A possible effect of the magnetic field H, which accounts for the phenomenon effective in this latter embodiment of the invention, is to produce a helical motion of conduction electrons as they react to the field in conforming with the Lorentz force law. This motion is about axes parallel to the field H and so, at the contact surfaces forming the thermocouple junctions, the field has negligible effect on electron motion across the junctions interfacing with zinc. On the other hand it affects conduction electron migration across the copper-nickel A-B interface.
In a sense, the Lorentz force also gives rise to a Hall effect and this plus the thermoelectric features of the three metal combination can be factors militating in favour of any asymmetry. The effect of all this is that flow of current in one direction favours a circuit through the zinc, whereas that in the other direction it favours the direct circuit across the copper-nickel interface. This applies when the field H is present, and, for balanced operation, a similar magnetic field should be provided in the other composite thermocouple junction configuration 34.
A practical circuit incorporating the system described by reference to FIGS. 1 or 3 would normally include an inductor tuned to resonate with the capacitor at the operating frequency.
The circuit design could incorporate inductive elements in series with the capacitors or in parallel, but in the interests of minimizing ohmic losses there are advantages in providing the inductance external to the thermally active components of the converter. Thus in FIG. 4 a configuration is shown in which an inductor 40 is connected to two capacitative units 41, 42 and two diodes 43, 44 in a bridge configuration. The arrangement is such that, with the capacitances of units 41 and 42 matched, there will be resonant oscillations at a frequency governed by the inductor-capacitor combination.
Presuming that one or both of the capacitative units 41, 42 comprise a multiplicity of component circuits formed by a series connection of thermoelectric circuits of the form shown in FIG. 1, it is seen that the inductor 40 can operate to sustain current oscillations through the capacitor system.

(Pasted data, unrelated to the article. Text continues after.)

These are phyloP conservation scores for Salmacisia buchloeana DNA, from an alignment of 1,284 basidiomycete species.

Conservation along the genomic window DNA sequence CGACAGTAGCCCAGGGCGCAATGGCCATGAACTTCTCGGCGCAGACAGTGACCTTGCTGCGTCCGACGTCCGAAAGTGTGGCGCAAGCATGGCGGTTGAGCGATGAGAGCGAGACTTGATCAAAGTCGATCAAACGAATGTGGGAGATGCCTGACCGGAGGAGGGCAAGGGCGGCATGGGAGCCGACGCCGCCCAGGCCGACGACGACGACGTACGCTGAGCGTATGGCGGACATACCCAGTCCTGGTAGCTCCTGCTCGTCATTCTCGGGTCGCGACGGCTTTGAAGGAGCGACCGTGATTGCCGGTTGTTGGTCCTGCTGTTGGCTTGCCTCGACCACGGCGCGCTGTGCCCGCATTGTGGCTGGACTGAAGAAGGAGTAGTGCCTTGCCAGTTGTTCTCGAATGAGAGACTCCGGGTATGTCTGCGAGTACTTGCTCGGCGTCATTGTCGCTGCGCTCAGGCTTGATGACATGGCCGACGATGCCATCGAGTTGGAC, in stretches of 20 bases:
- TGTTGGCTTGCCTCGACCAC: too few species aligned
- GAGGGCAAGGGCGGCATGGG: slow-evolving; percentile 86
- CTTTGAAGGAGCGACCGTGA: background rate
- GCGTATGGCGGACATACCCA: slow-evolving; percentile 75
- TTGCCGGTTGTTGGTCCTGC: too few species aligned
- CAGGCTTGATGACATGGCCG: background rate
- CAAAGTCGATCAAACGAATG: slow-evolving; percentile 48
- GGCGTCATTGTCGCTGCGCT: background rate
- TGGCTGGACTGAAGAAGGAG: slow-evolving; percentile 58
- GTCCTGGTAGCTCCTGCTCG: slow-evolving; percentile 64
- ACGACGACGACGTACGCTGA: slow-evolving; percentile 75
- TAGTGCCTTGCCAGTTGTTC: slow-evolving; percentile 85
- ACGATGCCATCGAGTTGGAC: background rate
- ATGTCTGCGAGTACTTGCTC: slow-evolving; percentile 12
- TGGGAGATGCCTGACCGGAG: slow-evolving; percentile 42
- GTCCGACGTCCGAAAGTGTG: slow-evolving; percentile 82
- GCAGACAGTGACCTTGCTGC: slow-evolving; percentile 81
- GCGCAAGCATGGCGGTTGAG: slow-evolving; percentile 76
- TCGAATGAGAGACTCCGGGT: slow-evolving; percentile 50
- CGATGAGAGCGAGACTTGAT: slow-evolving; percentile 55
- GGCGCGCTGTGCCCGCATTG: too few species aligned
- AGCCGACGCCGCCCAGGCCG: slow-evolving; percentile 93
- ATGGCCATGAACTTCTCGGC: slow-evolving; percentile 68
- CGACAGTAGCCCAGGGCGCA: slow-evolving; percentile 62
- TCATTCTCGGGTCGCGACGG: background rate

Assuming that the thermoelectric energy conversion involved in this system is using input heat energy to develop an electrical output it is desirable to provide an SCR (silicon controlled rectifier) 45 which operates as a trigger in limiting and controlling the oscillations. If a D.C. output is required this can be drawn from the terminals 46 between a centre tap on inductor 40 and the bridge linking the diodes 43, 44 to the capacitor units 41, 42. Conversely, if the system operates in the reverse mode, D.C. energy supplied to these terminals 46 can develop a temperature differential across the heat exchange interfaces of the thermoelectric converter in this system.
Research has shown that devices incorporating the general principles so far described can be used in one mode at room temperature and powered by a piece of ice melting and generating enough power to drive an electric motor and, in the reverse mode also at room temperature, to cause a input of electric power from a small battery to freeze water at a rapid rate. Such a device is self-activated to sustain its internal oscillations at several hundred kilocycles without any external additional energy or signal input. The efficiency of conversion of heat energy to or from electrical energy is extremely high, being in the region of 80 to 90 per cent. This is clearly demonstrated in such a simple demonstration by the fact that, with the motor load disconnected, the ice melts at between one seventh and one tenth of the rate applicable with the load connected.
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|U.S. Classification||322/2.00R, 310/306, 322/2.00A, 376/100|
|International Classification||H01L35/32, H01L35/00|
|Cooperative Classification||H01L35/32, H01L35/00|
|European Classification||H01L35/32, H01L35/00|
|Sep 3, 1991||AS||Assignment|
Owner name: STRACHAN-ASPDEN LIMITED, SCOTLAND
Free format text: ASSIGNMENT OF ASSIGNORS INTEREST.;ASSIGNORS:ASPDEN, HAROLD;STRACHAN, JOHN S.;REEL/FRAME:005822/0662
Effective date: 19910517
|Mar 31, 1995||FPAY||Fee payment|
Year of fee payment: 4
|Jun 8, 1999||REMI||Maintenance fee reminder mailed|
|Nov 14, 1999||LAPS||Lapse for failure to pay maintenance fees|
|Jan 25, 2000||FP||Expired due to failure to pay maintenance fee|
Effective date: 19991112